As termed herein, turbine 40 and hydraulic generator 44 comprise a hydro-turbine unit 70. Moreover, in view of its operation as explained hereinafter, asynchronous converter 50 is also known as an interface for coupling hydro-turbine unit 70 to an AC Power System such as utility or utilization system 72. In utilization system 72, electrical power may vary and is in a predetermined utilization electrical frequency range. A utility requirements signal (carried on 73 from a control panel 74) is indicative of a power level P0 currently required by utilization system 72.
As shown in FIG. 1A, control system 42A includes predictive controller 76. The power order or power level signal Po from control panel 74 is applied as a first input to predictive controller 76. A second input signal to predictive controller 76 is the signal hmeas applied from water head transducer 25. A first output of predictive controller 76 is a gate position command which is applied on line 90 to wicket gate controller 41. A second output signal .sub.ωg0 of predictive controller 76, indicative of the desired rotational velocity of hydro-turbine unit 70 (ω0 being the actual rotational velocity of hydro-turbine unit 70), is applied to asynchronous converter 50 in the manner more particularly indicated hereinafter.
FIG. 4 shows a conventional "Hill Chart" of a type well known in the prior art and which is useful for an understanding of the function of the predictive controllers shown herein. The independent (horizontal) axis of the Hill Chart is proportional to the speed ωgen of hydraulic generator 44 and inversely proportional to the square root of the water head "h" (as determined by water head transducer 25). The dependent (vertical) axis is power out of the generator. Each trace on the plot of the Hill Chart of FIG. 4 represents a different position of the wicket gate as governed by wicket gate controller 41. For each gate position and water head measurement, there is an optimum value of speed to maximize power.
FIG. 5 illustrates functions performed by predictive controller 76. As indicated previously, predictive controller 76 receives the head water measurement signal hmeas from water head transducer 25 and the ordered power signal Po (e.g., from panel 74). Using these two input signals, predictive controller 76 consults a first look-up table 94 to obtain a value "gate order" for use as the gate position command to apply on line 90 to wicket gate controller 41, and consults a second look-up table 95 to obtain the desired rotational velocity signal ωgo for application on line 92 and for use in driving asynchronous converter 50.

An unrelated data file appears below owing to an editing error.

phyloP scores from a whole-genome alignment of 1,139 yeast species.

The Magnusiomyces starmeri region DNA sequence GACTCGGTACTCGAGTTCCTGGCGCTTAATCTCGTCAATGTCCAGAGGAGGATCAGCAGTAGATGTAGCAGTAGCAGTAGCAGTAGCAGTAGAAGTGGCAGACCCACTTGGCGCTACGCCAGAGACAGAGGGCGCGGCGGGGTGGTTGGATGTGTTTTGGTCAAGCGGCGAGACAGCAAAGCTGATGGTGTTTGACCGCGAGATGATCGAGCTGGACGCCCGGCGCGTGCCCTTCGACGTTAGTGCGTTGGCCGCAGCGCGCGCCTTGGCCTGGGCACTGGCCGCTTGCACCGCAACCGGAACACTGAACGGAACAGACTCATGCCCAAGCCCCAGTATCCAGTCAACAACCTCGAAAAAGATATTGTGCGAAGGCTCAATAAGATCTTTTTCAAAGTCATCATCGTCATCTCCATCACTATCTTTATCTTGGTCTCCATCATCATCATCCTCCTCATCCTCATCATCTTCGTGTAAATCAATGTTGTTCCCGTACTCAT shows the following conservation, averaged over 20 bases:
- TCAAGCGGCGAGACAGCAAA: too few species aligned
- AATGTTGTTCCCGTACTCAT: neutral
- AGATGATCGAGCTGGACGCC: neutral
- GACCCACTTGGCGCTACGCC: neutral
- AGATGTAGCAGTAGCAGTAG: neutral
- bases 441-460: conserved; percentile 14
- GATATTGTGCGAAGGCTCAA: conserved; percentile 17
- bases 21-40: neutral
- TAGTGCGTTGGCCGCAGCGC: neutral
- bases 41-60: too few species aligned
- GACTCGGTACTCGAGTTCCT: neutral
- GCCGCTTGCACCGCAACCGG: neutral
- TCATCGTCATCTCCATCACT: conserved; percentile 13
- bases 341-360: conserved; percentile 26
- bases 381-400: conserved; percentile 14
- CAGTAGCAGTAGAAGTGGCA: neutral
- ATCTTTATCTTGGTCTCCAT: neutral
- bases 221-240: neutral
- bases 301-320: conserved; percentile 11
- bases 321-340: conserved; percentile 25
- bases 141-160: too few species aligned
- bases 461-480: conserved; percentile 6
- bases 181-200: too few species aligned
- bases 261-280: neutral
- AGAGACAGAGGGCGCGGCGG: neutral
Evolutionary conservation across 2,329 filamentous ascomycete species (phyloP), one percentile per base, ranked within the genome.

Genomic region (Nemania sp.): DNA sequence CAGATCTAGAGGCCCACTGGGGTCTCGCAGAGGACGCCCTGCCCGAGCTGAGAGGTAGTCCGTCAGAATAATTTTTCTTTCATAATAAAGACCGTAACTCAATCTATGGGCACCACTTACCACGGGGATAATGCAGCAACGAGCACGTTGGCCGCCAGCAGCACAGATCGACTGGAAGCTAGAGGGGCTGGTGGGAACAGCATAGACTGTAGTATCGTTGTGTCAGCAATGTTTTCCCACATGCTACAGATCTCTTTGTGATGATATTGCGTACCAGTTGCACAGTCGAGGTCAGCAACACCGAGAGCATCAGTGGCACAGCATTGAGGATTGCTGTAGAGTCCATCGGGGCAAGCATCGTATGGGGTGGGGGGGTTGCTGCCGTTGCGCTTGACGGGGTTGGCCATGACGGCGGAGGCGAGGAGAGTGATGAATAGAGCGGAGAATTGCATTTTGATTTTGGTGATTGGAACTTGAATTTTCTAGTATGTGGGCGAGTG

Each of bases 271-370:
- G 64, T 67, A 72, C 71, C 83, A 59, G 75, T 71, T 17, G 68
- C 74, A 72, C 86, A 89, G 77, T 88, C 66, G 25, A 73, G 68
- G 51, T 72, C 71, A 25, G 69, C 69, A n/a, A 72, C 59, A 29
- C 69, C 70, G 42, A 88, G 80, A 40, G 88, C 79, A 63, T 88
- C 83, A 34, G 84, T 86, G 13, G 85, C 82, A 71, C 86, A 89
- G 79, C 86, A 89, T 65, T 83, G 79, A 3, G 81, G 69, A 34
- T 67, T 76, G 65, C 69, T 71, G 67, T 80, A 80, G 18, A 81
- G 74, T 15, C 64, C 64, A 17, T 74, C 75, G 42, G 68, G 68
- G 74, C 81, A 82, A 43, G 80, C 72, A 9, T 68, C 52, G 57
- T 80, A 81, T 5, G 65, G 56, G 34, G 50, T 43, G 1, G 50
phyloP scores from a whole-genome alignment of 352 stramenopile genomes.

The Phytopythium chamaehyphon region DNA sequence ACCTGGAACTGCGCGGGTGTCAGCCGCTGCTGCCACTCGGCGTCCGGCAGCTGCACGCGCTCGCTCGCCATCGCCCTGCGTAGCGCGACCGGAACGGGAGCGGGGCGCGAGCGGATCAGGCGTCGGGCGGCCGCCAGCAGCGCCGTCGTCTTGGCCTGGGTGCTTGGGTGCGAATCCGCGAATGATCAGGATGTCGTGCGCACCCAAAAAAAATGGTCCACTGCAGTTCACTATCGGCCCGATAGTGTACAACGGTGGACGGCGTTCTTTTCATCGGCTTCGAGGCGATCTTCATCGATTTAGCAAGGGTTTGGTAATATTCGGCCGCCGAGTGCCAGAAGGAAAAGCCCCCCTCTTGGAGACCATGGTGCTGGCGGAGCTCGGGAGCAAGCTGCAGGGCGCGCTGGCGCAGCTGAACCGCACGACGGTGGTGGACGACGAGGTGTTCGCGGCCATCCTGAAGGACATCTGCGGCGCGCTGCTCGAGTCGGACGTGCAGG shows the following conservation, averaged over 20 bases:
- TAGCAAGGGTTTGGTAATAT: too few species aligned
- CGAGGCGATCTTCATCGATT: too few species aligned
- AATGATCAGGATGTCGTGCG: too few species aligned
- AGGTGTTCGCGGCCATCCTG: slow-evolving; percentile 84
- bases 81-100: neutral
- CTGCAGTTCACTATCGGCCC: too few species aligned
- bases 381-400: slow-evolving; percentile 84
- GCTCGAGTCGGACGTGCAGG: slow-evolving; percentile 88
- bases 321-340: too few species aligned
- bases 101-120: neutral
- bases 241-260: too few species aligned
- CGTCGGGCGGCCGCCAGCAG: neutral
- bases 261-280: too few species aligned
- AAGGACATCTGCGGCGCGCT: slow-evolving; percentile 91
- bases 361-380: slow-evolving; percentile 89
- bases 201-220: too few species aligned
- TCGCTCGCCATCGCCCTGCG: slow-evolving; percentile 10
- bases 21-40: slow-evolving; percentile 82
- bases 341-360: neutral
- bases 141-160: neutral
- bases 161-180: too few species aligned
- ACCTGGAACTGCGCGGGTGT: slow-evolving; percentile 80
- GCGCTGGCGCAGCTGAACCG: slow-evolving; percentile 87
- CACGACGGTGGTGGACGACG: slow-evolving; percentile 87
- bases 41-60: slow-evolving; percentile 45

It will be understood by the man skilled in the art that, in one embodiment, predictive controller 76 comprises a processor with look-up tables 94 and 95 being stored in memories such as one or more read only memories (ROMs).
The gate position command is applied on line 90 to gate wicket controller 41. The man skilled in the art understands how wicket gate controller 41 functions to control positioning of the wicket gate mechanism included in turbine 40.
The output signal ωgo applied on line 92 from predictive controller 76 to asynchronous converter 50 is the ordered speed of the hydraulic generator 44. In response to output signal ωgo, asynchronous converter 50 makes an ac voltage of the ordered frequency. Since the hydraulic generator 44 is a synchronous type machine, the speed of hydraulic generator 44 will be exactly proportional to the ac frequency of the 3-phase lines 10o Thus, setting the frequency order to asynchronous converter 50 for its connection to 3-phase lines 10 is sufficient to implement speed regulation of hydraulic generator 44 (i.e., there is no need to measure shaft speed of hydraulic generator 44 in the embodiment of FIG. 1A).